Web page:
Feeds

TPB 4 face prosecutor's wrath

The Pirate Bay plaintiff 'stands firm' on original verdict as appeal continues

Top 5 reasons to deploy VMware with Tegile

The prosecutor in The Pirate Bay case stands by the original verdict meted out to the defendants last year and claimed today that the four co-founders of the BitTorrent tracker site had “engaged in contempt of court”.

TPB’s appeal trial ends late this week and ahead of that the prosecution spent much of this morning summing up the case (in Swedish) at the Svea Court of Appeal in Stockholm, Sweden.

Prosecutor Håkan Roswall said that he saw no grounds for changing the one-year prison sentence verdict that followed April 2009’s high-profile trial against Peter Sunde, Carl Lundström, Fredrik Neij and Gottfrid Svartholm Warg.

Roswall alleged that the men continued to run the TPB site, despite the defendants denying any recent connection with it.

"Three days after the police's major crackdown on The Pirate Bay, they resumed operations," he said.

The prosecutor claimed new evidence involving a separate hearing with Neij, who was not present at the start of the appeal, had strengthened the case against the TPB men.

"Lundström had a strong commitment. He participated in the planning and development of the site and acted as an adviser," Roswall added.

The Pirate Bay mouthpiece Sunde, AKA BrokeP, told us in April this year that Lundström had "wanted to invest in [TPB] but there was never a company set up, never an organisation. He never paid anything in the set up of The Pirate Bay. There was no need for him to pay."

When quizzed by The Register about how much money the men had made out of the operation, Sunde said: "I can’t prove that I don’t have a bank account somewhere with lots of money. And it’s kinda the same for Carl [Lundström], he can’t prove he’s not part of this if the media says he’s part of this. We don't have proof for something we haven’t done."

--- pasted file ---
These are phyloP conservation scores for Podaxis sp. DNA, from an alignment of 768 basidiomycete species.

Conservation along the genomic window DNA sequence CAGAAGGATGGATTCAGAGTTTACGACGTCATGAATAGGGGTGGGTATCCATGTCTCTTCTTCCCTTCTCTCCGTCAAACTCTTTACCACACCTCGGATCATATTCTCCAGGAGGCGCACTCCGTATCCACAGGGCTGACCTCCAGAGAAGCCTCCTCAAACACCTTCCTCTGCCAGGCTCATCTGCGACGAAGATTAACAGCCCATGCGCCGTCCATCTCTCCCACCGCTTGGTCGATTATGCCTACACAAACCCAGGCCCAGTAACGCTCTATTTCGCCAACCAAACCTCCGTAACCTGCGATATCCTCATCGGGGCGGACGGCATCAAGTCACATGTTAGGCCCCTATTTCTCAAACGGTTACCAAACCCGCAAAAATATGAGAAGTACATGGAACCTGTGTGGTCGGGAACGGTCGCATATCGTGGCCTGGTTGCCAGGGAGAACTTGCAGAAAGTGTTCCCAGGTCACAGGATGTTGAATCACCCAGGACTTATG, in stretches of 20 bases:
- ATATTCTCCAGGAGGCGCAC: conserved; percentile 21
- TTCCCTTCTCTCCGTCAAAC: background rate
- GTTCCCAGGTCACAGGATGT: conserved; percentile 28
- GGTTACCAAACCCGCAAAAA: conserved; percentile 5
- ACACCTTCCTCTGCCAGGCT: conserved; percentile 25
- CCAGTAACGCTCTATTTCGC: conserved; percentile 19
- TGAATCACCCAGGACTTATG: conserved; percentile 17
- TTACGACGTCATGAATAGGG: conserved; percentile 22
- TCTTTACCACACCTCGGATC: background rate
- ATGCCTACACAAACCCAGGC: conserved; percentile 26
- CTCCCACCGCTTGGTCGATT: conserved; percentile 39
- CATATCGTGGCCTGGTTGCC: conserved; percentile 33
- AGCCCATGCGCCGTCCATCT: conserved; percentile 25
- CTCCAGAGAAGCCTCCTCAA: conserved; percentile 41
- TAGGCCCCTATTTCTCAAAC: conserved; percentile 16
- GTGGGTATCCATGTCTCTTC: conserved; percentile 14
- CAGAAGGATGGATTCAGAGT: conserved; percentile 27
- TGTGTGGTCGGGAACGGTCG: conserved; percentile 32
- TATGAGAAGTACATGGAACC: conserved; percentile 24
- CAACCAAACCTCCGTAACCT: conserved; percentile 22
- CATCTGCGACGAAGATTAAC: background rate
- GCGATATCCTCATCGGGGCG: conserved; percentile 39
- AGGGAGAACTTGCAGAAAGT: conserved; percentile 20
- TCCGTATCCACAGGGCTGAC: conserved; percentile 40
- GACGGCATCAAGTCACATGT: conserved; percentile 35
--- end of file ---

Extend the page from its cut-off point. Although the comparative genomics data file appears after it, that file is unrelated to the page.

The trial continues and is expected to conclude on Friday, 15 October. ®

Intelligent flash storage arrays

More from The Register

next story
The 'fun-nification' of computer education – good idea?
Compulsory code schools, luvvies love it, but what about Maths and Physics?
Ex-US Navy fighter pilot MIT prof: Drones beat humans - I should know
'Missy' Cummings on UAVs, smartcars and dying from boredom
Facebook, Apple: LADIES! Why not FREEZE your EGGS? It's on the company!
No biological clockwatching when you work in Silicon Valley
Happiness economics is bollocks. Oh, UK.gov just adopted it? Er ...
Opportunity doesn't knock; it costs us instead
'Cowardly, venomous trolls' threatened with TWO-YEAR sentences for menacing posts
UK government: 'Taking a stand against a baying cyber-mob'
Sysadmin with EBOLA? Gartner's issued advice to debug your biz
Start hoarding cleaning supplies, analyst firm says, and assume your team will scatter
Doctor Who's Flatline: Cool monsters, yes, but utterly limp subplots
We know what the Doctor does, stop going on about it already
prev story

Whitepapers

Forging a new future with identity relationship management
Learn about ForgeRock's next generation IRM platform and how it is designed to empower CEOS's and enterprises to engage with consumers.
Cloud and hybrid-cloud data protection for VMware
Learn how quick and easy it is to configure backups and perform restores for VMware environments.
Three 1TB solid state scorchers up for grabs
Big SSDs can be expensive but think big and think free because you could be the lucky winner of one of three 1TB Samsung SSD 840 EVO drives that we’re giving away worth over £300 apiece.
Reg Reader Research: SaaS based Email and Office Productivity Tools
Read this Reg reader report which provides advice and guidance for SMBs towards the use of SaaS based email and Office productivity tools.
Security for virtualized datacentres
Legacy security solutions are inefficient due to the architectural differences between physical and virtual environments.